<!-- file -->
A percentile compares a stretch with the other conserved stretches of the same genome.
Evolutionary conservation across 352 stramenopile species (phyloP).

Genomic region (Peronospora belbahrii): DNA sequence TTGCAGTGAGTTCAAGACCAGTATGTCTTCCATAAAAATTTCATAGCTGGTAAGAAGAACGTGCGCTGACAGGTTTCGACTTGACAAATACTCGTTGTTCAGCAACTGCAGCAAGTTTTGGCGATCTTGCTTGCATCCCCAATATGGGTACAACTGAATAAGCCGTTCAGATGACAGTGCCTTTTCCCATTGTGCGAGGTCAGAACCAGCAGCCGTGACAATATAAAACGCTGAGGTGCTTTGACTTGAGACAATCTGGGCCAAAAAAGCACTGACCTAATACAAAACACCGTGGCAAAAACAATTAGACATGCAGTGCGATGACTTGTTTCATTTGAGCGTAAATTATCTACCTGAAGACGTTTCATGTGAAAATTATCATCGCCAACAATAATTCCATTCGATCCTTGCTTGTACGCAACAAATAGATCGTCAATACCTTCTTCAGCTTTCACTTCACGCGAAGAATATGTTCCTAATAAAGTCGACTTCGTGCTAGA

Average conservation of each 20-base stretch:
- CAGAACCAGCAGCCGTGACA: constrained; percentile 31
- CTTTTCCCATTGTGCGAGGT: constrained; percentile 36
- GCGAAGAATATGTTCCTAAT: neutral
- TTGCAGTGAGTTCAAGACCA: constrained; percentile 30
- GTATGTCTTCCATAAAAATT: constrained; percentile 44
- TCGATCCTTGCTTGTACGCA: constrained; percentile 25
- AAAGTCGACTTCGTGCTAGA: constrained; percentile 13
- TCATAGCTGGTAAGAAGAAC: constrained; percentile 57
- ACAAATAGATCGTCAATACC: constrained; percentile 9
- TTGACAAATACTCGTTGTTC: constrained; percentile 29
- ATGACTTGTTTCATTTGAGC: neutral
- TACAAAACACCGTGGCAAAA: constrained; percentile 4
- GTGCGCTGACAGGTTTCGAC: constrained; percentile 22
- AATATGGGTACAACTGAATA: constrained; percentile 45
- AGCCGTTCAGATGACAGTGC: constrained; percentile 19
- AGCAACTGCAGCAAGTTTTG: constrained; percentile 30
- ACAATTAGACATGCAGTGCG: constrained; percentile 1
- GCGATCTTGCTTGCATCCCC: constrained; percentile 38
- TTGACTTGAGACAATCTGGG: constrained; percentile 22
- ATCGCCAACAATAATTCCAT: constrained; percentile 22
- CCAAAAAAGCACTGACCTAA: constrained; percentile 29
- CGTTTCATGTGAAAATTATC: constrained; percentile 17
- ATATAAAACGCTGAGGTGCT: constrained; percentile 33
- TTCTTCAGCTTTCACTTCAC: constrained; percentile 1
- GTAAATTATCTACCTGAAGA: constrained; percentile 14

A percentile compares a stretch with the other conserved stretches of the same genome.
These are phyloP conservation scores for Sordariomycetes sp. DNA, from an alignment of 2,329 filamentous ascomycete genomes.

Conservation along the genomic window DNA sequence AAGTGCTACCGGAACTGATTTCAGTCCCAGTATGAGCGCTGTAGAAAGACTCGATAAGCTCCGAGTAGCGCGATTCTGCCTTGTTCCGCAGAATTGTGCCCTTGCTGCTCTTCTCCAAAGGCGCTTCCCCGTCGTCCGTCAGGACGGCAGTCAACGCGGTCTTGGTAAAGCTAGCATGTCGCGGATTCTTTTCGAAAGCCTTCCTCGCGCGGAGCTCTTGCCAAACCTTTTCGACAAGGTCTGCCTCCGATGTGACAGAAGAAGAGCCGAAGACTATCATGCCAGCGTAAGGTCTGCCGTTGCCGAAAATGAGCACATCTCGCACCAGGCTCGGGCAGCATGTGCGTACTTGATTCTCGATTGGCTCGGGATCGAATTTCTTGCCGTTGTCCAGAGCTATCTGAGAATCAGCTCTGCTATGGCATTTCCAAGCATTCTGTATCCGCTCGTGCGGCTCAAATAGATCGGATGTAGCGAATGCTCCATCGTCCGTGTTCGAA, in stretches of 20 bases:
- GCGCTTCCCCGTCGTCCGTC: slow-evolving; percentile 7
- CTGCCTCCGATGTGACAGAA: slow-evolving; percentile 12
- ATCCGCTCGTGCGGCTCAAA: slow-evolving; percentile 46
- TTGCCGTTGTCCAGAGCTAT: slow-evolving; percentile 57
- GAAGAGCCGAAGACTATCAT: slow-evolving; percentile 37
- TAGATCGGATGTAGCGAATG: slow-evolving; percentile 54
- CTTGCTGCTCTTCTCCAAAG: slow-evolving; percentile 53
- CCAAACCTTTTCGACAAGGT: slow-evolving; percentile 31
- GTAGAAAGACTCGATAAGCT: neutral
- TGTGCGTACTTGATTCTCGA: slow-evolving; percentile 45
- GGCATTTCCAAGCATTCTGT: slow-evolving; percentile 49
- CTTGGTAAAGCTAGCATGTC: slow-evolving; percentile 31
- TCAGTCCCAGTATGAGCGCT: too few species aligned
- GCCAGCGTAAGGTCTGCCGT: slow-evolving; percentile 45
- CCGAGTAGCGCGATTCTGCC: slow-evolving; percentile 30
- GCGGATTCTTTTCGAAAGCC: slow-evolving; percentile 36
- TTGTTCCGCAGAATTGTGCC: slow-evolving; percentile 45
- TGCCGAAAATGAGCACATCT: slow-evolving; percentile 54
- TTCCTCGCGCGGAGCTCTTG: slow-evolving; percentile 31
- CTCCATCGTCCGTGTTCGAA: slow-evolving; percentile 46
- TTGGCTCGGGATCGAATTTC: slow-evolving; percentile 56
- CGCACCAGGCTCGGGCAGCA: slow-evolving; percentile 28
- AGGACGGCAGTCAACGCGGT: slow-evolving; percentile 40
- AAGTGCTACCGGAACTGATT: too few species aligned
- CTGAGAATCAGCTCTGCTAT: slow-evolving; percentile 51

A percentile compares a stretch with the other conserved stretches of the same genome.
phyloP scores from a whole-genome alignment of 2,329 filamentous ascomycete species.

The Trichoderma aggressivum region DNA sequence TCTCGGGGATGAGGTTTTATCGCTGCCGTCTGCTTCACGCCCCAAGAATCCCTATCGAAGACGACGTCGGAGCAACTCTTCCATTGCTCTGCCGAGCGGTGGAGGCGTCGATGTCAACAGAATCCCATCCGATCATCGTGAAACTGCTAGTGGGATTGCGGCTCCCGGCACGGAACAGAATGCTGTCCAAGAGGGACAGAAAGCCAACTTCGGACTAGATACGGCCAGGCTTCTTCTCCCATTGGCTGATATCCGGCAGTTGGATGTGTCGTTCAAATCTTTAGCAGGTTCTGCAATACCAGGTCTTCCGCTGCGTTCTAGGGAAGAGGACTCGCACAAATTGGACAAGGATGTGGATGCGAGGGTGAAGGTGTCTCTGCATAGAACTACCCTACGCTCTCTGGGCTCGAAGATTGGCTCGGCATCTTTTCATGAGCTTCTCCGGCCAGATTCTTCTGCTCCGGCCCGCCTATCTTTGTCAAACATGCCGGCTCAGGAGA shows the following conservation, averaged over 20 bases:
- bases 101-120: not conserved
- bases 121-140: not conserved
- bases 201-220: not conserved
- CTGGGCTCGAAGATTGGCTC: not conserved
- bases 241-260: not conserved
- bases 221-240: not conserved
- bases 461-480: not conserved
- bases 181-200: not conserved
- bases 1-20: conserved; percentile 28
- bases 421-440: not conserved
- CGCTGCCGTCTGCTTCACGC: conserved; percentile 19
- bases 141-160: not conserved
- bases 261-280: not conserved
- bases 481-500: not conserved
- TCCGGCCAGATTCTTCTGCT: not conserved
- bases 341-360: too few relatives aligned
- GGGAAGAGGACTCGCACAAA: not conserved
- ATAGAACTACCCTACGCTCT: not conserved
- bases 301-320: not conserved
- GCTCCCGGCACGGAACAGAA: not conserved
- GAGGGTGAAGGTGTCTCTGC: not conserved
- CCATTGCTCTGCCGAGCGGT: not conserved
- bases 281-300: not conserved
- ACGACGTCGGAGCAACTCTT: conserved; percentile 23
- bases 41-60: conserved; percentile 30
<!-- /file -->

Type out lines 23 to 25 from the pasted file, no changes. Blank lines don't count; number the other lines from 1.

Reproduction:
- TTGACTTGAGACAATCTGGG: constrained; percentile 22
- ATCGCCAACAATAATTCCAT: constrained; percentile 22
- CCAAAAAAGCACTGACCTAA: constrained; percentile 29